A Lesson from My Conscience: Learning to Listen in Church

“A Lesson from My Conscience: Learning to Listen in Church,” Ensign, Apr. 1981, 42

A Lesson from My Conscience:

Learning to Listen in Church

A number of years ago I attended a branch conference that taught me a lesson I will never forget. The branch president and the first counselor had spoken. Now it was the second counselor’s turn. I glanced at him as he moved, with obvious self-consciousness, to the pulpit.

As he looked down at the congregation I let my eyes follow his. Two or three of the brethren had their eyes closed, apparently in sleep, and several mothers were unsuccessfully shushing their restless children. Only the mission president, who had chosen to sit with the congregation, was looking directly and attentively at the speaker, with an expression of interest and anticipation.

“My brethren and sisters,” confessed the second counselor, blushing, “speaking in Church is very difficult for me.” He paused awkwardly. “I’m doing it today because the president has asked me to say something. I think this is the second talk I have ever given in my life, and since I don’t feel too strong in explaining gospel doctrine, I have copied down a talk from a book we have at home.”

His powerful, calloused hands fumbled in his suit coat pocket. Heavy drops of perspiration suddenly began to bead his brow; the talk was not there. Nor was it in any of the other pockets. My heart sank.

“Bear your testimony,” I thought, hoping he would somehow get my message, but for him it was apparently either the copied talk or nothing. Not finding it in his pockets, he stepped from the pulpit and walked down the aisle toward the coats that were hanging at the rear of the hall.

For one moment I thought he was simply going to put on his coat and leave, but it was his talk he was after. It was there in a pocket of his overcoat. Slowly he retraced his steps up the aisle, carefully unfolding the handwritten pages as he came. Standing once more at the pulpit, he began to read nervously and with obvious embarrassment, sometimes correcting his mistakes, sometimes not.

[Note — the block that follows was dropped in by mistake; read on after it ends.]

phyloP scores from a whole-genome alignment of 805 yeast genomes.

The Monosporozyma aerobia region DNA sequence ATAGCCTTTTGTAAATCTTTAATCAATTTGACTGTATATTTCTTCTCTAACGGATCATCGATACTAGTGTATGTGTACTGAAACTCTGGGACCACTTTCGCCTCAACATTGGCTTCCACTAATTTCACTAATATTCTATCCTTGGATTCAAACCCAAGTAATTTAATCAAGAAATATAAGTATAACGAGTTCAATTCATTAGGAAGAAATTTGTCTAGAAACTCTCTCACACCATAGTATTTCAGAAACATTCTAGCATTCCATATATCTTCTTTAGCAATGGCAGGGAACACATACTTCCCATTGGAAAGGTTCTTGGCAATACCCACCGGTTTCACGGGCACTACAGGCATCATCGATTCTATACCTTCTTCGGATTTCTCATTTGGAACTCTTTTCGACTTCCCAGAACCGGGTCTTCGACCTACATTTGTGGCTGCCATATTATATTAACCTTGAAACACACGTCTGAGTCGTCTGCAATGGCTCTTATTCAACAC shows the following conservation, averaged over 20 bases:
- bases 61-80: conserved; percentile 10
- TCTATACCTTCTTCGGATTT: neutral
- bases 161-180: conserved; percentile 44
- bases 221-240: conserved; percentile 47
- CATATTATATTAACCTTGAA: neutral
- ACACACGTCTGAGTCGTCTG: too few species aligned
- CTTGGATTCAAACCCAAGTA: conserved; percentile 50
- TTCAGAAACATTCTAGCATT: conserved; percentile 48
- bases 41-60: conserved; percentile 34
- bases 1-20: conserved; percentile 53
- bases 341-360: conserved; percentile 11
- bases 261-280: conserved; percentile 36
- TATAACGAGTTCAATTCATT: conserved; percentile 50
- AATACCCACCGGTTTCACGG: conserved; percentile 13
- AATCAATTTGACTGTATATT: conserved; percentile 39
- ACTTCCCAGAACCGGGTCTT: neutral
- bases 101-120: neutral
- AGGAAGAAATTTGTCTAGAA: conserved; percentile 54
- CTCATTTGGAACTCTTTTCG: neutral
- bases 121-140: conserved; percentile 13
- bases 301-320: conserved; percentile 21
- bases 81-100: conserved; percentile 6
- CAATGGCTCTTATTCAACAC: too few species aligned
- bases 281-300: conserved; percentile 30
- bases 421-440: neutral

I was uncomfortable with him, and I was uncomfortable for him. But mostly I was aware of his inadequacy. And yet, the Spirit was about to teach me a great truth.

It began with a kind of interior pricking that seemed to translate itself into a small voice, and for the next few minutes I carried on a dialogue with myself:

“You could certainly do a lot better,” I heard my “other self” say.

I squirmed uncomfortably but conceded that I probably could.

“If you had a chance you could certainly teach this man something,” persisted the voice. “You’re a Ph.D., a seventy, the district mission president …”

This voice was too frank. I looked at the audience. Most, out of politeness and embarrassment, weren’t looking at the speaker. Only the mission president was still looking intently and respectfully at him.

“It’s ironic!” the “other” continued. “The good speaker is sitting here and the poor one is up there at the pulpit.”

The discussion was becoming unbearable. I tried shutting the voice out by desperately trying to follow the talk, but the awkwardness and mistakes made it difficult.

“What are you going to learn from him?” asked the little voice, determined to keep needling me.

“I don’t know,” I answered impatiently, “but chances are I can learn something if I listen.”

“You mean you haven’t been listening?”

“No, I’ve been involved in this silly discussion, for one thing!”

“So you’ve learned nothing from him so far?”


“And since he started to speak you haven’t contributed anything to the spirit of this meeting?”

“No …”

“Do you think this speaker needs help?”


“Do you want to help him?”

“Yes, I do.”

“Then do it,” said the voice. “Listen, and contribute …”